Celebration set for youth program

Published 5:56 am Wednesday, August 27, 2008

By Staff
Alabama 4-H, the state's oldest youth development organization, will begin a year of celebration on Friday, Aug. 29, to honor the thousands of youth, volunteers and alumni who are Alabama 4-H.
The kickoff celebration will begin at 2 p.m. on the Cater Hall lawn of the Auburn University campus as dozens of Alabama 4-H'ers from across the state will showcase their diverse projects. On exhibit will be rocketry, archery, technology, photography, design and animal husbandry.
At 4:30 p.m., a ceremony will be held with guest President Jay Gogue, speaking, along with Alabama 4-H State Council President Dalta Garrett, a Shelby County 4-Her; Gaines Smith, director of the Alabama Cooperative Extension System; Virginia Caples of Alabama A&M University; and Lamar Nichols, assistant director for 4-H and Youth Development.
Nichols, who directs 4-H employees statewide, says, “Alabama 4-H is a program of rich heritage and dynamic youth who have bright and promising futures because of 4-H. Alabama 4-H youth are more confident, and they are empowered to reach their full potential through 4-H.”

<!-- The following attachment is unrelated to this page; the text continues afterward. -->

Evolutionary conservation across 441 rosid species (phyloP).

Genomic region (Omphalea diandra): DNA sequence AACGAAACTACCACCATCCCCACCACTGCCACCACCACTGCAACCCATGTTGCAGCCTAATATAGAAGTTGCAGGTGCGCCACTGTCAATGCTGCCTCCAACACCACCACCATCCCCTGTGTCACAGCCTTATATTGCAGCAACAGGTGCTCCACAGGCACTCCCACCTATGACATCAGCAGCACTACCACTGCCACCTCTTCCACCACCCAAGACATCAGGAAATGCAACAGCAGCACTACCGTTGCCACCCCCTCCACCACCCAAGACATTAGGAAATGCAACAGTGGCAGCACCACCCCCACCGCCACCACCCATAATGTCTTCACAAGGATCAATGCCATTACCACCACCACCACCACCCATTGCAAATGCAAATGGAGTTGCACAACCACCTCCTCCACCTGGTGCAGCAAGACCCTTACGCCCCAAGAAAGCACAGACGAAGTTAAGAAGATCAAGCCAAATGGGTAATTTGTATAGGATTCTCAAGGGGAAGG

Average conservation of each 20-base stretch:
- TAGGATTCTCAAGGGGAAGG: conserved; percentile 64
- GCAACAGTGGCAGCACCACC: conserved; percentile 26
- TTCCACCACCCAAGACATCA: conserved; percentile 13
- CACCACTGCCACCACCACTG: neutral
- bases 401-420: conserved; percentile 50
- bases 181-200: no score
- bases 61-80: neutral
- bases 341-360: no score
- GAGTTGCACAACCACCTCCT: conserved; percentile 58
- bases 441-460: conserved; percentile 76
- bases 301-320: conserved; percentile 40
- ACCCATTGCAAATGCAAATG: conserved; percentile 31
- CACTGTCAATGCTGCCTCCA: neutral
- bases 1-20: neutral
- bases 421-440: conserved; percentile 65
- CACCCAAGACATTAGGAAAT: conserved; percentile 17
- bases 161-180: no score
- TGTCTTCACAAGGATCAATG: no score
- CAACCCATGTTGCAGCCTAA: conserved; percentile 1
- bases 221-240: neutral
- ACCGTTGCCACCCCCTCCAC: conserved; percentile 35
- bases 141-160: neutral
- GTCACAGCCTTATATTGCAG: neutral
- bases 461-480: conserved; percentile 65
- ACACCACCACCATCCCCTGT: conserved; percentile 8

Alabama 4-H is offered in all 67 counties and more than 58,000 youth participate in a variety of 4-H clubs, special interest clubs, activities, events and competitions throughout the state.
During 2008-09, centennial celebrations are being planned across the state, including local, county and regional events.
Alabama 4-H Today
More than 58,000 Alabama youth statewide participate in a variety of educational programs to learn belonging, independence, generosity and mastery. Alabama 4-H reaches kids ages 9 to 19 through in-school programs, special interest programs, traditional club programs and competitive events. The focus of 4-H is using experiential learning programs to encourage youth to become productive citizens with positive character and leadership skills.
The mission of 4-H is to serve all youth. At the heart of Alabama 4-H's curricula is the belief that programs must instill life-development skills. No matter the subject, 4-H instructs youth in character values needed to be productive citizens. Alabama 4-H also teaches leadership skills through its commitment to positive youth development.

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